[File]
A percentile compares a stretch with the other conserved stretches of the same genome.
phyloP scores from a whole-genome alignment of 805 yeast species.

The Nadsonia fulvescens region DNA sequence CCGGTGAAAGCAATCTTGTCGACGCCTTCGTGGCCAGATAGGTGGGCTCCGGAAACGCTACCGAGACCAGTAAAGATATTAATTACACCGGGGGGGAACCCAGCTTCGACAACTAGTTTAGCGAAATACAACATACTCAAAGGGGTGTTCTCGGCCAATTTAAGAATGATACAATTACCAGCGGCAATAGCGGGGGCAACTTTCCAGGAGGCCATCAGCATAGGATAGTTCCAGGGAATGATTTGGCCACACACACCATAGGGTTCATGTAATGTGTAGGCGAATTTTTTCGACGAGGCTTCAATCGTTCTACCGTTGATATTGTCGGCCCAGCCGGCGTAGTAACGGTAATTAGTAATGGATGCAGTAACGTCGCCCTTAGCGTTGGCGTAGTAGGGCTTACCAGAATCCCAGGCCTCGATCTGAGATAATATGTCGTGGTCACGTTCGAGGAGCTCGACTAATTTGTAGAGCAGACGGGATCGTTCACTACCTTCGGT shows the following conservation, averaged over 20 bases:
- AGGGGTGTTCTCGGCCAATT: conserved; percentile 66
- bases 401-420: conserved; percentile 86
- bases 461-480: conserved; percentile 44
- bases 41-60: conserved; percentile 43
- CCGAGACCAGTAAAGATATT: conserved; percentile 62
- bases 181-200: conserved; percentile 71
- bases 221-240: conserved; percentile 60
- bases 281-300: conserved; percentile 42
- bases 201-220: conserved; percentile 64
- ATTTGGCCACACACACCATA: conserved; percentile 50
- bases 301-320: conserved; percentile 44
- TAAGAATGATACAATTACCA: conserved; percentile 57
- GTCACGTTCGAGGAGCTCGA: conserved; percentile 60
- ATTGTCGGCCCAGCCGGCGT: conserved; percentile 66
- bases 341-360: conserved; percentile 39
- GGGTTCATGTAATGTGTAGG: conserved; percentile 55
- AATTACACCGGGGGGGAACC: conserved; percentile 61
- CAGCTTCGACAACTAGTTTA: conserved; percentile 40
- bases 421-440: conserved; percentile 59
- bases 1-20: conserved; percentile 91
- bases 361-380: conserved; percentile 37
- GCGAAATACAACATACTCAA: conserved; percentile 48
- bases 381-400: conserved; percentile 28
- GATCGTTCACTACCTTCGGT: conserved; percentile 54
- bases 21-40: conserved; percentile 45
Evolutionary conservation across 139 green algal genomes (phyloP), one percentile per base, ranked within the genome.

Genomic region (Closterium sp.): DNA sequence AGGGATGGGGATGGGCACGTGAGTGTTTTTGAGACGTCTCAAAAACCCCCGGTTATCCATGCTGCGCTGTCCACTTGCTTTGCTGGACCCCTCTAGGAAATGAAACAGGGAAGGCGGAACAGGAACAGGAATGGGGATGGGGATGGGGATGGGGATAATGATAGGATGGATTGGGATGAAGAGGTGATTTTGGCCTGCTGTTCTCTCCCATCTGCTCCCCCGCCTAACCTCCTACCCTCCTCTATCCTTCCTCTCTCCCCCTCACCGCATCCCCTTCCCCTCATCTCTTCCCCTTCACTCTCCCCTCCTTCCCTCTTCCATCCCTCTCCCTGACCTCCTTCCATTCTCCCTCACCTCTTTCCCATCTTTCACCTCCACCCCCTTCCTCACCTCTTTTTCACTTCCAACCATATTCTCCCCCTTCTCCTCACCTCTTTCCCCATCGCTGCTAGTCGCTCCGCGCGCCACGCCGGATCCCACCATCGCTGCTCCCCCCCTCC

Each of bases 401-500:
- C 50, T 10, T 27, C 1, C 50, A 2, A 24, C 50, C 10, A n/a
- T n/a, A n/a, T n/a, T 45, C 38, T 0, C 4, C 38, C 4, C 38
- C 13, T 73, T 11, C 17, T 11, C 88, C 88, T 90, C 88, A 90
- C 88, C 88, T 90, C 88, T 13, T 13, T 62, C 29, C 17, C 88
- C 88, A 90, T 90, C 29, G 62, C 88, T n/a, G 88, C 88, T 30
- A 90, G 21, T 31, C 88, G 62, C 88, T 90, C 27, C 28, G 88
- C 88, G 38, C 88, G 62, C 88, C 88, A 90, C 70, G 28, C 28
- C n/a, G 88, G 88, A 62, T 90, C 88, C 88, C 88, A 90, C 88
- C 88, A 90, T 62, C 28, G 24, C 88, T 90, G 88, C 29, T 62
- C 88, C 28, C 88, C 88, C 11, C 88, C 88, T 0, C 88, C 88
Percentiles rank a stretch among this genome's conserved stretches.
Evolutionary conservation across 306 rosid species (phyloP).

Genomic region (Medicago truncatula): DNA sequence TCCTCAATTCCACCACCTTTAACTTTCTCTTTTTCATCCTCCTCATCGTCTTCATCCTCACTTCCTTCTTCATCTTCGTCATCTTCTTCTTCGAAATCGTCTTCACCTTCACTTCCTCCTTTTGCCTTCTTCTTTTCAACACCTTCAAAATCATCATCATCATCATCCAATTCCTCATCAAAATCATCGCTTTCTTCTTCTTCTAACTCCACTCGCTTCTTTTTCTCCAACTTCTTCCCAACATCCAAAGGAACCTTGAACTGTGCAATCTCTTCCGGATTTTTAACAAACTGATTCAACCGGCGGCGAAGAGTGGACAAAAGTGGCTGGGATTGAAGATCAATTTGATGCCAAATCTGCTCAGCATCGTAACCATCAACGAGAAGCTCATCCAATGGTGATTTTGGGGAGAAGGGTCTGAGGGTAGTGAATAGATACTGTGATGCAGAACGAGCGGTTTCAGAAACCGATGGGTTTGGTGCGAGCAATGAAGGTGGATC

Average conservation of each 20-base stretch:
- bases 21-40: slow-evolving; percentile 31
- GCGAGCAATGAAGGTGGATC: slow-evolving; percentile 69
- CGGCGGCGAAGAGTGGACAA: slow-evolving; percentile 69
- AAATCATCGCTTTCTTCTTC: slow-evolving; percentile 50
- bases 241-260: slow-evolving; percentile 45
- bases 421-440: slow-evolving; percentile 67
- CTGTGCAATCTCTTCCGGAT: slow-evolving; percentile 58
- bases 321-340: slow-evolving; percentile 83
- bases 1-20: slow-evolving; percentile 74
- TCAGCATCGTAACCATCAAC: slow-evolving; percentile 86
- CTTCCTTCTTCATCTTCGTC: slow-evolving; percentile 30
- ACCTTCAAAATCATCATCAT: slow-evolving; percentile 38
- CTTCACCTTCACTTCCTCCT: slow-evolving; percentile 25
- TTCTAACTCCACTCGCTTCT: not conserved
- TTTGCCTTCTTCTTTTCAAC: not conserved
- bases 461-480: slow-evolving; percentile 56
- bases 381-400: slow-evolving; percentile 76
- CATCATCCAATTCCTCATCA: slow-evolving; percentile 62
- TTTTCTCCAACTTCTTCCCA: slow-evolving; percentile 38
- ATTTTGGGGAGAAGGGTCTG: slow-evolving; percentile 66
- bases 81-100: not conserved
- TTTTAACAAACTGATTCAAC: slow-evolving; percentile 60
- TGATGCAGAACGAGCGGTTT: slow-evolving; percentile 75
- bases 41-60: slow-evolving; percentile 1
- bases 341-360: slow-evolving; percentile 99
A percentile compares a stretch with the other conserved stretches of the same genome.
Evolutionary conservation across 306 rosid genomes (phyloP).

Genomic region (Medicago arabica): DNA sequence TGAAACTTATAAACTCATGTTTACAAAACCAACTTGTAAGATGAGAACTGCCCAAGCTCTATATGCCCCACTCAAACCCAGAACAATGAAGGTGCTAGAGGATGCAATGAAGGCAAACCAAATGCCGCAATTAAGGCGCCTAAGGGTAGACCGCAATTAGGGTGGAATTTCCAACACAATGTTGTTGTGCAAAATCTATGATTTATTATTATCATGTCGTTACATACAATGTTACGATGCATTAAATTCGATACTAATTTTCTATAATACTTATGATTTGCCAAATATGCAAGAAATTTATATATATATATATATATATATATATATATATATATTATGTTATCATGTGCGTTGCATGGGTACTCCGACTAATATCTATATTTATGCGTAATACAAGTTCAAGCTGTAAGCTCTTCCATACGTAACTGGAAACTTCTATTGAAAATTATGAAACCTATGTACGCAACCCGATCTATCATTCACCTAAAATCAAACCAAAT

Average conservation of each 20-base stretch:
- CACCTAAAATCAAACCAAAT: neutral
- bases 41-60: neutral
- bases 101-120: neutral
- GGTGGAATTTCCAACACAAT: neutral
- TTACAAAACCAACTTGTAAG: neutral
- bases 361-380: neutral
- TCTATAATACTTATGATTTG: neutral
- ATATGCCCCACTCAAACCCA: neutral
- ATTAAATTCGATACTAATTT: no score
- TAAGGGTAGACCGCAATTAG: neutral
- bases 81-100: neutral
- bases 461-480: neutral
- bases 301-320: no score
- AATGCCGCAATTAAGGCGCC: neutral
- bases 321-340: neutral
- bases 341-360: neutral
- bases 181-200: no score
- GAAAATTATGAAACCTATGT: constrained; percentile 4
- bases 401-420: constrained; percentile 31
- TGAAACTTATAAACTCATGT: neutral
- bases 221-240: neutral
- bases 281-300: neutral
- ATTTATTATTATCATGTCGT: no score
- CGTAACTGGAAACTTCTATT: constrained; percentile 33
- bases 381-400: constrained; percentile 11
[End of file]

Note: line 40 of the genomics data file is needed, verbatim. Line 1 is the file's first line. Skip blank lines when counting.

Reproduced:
- C 88, A 90, T 62, C 28, G 24, C 88, T 90, G 88, C 29, T 62